Shabbos 58 - 64
When Left is Right
Which shoe do you put on first, right or left?
In a beraisa we are taught that the right comes first. The basis for this is the Torah's command (Shmos 29:20 and Vayikra 14:14) regarding a kohen's inauguration and a metzora's purification, to place sacrificial blood upon the thumb of his right hand and the big toe of his right foot.
Rabbi Yochanan, on the other hand, sees a reason for favoring the left foot from the fact that the Torah directed us to place our tefillin on the "weaker arm" (Shmos 13:16) - the left.
"The man who fears Heaven," said Rabbi Nachman bar Yitzchak, "fulfills both views."
He was referring to the Sage Mar, the son of Ravana, who found a way of accommodating both views. He first put on his right shoe but did not tie it. Then he put on the left shoe and tied it before proceeding to tie the right one.
This seems like a perfect compromise which gives each foot precedence at one stage. But what if you wear shoes which have no laces - which shoe do you then put on first?
Tosefos offers a simple resolution to this problem. Rabbi Yochanan never intended to give the left foot precedence in anything else but tying the laces, because only in regard to "tying them on your arm" did the Torah designate the left arm as the one where the tefillin are placed. Where no tying is necessary, the left foot no longer has any primary status and it is the right shoe which goes on first.
This explanation is the basis for the halacha codified in Shulchan Aruch Orach Chaim (2:4) which has become the daily practice of most observant Jews. But if you are a lefty who ties his tefillin on his right arm, add the halachic authorities, you should also tie your right shoe first.
An interesting extension of the precedence given to the right foot applies to the custom for the chasan at a wedding to break a glass at the end of the chupah, which recalls the destruction of the Beis Hamidkash at the height of his joy. He does so with his right foot because this is an act in which there is no element of tying and is therefore the domain of the right foot.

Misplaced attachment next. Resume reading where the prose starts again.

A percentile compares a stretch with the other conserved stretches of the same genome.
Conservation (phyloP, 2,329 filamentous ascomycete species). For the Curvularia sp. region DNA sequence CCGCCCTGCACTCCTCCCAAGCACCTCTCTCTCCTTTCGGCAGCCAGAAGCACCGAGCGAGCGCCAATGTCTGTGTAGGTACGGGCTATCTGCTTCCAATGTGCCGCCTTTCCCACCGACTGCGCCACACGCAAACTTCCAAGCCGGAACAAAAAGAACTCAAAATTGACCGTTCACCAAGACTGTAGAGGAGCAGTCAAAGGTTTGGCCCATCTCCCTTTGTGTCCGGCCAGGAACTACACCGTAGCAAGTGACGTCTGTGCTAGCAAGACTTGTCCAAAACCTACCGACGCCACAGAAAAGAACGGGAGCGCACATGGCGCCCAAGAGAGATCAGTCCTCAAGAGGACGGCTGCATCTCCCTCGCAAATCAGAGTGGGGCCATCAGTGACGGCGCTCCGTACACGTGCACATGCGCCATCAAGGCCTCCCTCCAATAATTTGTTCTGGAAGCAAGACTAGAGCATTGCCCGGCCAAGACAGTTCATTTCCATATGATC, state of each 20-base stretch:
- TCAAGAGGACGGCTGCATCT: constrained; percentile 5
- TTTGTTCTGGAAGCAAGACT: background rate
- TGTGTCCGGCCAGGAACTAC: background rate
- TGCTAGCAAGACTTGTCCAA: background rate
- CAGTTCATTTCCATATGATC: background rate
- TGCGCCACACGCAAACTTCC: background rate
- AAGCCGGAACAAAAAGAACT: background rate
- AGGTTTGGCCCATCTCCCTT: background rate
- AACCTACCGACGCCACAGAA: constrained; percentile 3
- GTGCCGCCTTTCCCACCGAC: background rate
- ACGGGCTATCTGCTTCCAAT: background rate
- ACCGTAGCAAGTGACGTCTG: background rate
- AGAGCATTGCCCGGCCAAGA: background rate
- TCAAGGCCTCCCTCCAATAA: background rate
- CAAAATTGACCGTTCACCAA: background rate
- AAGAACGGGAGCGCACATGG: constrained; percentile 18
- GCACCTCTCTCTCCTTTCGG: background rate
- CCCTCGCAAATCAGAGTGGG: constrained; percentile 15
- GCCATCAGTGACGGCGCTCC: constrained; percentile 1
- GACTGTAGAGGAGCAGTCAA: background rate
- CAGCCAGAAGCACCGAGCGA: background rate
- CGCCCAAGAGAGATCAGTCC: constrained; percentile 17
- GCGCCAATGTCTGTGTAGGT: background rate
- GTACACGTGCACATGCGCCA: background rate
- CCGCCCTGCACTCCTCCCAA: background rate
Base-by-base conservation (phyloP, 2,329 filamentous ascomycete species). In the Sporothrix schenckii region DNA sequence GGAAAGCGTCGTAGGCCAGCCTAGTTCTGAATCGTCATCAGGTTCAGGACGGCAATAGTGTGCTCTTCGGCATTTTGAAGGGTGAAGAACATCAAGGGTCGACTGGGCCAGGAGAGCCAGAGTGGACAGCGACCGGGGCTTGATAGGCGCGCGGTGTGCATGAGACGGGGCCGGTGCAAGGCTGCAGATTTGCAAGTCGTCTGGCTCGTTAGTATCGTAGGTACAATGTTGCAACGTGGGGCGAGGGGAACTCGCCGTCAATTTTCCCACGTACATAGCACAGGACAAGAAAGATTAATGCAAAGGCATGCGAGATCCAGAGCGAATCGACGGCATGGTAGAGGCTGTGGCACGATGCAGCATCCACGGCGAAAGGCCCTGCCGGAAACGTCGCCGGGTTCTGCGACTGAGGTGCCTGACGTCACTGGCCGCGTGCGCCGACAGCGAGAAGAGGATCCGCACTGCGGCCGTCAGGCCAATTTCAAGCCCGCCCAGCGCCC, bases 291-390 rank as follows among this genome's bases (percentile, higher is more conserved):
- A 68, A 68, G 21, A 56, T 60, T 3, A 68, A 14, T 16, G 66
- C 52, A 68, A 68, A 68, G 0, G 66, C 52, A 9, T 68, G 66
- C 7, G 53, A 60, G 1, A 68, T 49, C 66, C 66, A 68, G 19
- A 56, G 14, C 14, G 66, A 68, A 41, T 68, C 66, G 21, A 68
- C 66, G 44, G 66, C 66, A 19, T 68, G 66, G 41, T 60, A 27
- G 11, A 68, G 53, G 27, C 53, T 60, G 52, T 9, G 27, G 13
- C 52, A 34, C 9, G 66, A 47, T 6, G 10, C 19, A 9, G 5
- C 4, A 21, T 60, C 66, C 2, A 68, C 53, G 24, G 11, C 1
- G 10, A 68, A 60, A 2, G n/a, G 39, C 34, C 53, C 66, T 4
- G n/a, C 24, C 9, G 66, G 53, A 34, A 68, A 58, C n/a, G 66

What Goes in the Worlds to Come
"They will beat their swords into plowshares and their spears into pruning hooks. Nation shall not lift sword against nation, nor shall they learn war any more."
This prophecy of Micha (4:3) is the vision which has inspired all those who seek universal peace. But when is it scheduled for its ultimate fulfillment?
One opinion of the Sages is that the Prophet Micha was referring to the days of Mashiach. This led the proponents of this view to conclude that weapons are only a necessary evil in an imperfect world, and can therefore not be considered an adornment for the one who bears arms. This is the position expressed in the mishna which declares that it is forbidden for a man to carry a sword or spear in the street on Shabbos.
In contrast to this approach is the declaration of the Sage Shmuel. Shmuel stated that the only significant difference between today and the days of Mashiach is that then Jewry will not be subservient to other nations. Wars between those other nations, however, will continue to be waged until a period called the "World to Come" when Micha's prophecy of weapons converted into agricultural instruments will be fulfilled.
But when we speak of the "World to Come" we conjure up an image of a world in which there is no eating or drinking or any physical activity, as the Sage Rav describes it in Mesechta Berachos (17a). What need is there in such a spiritual world for agricultural tools?
Maharsha solves this problem by distinguishing between the finite period following the resurrection of the dead, when there will still be a physical world, and the infinite world of souls which follows it. Micha's prophecy of peace will be fulfilled in that post-resurrection era when man still needs to eat, and it promises him the ability to cultivate his food without fear of war. This "World to Come" comes after resurrection. It will be followed in due time by an even more perfect "World to Come" when the only activity will be to delight in the glory of the Divine Presence.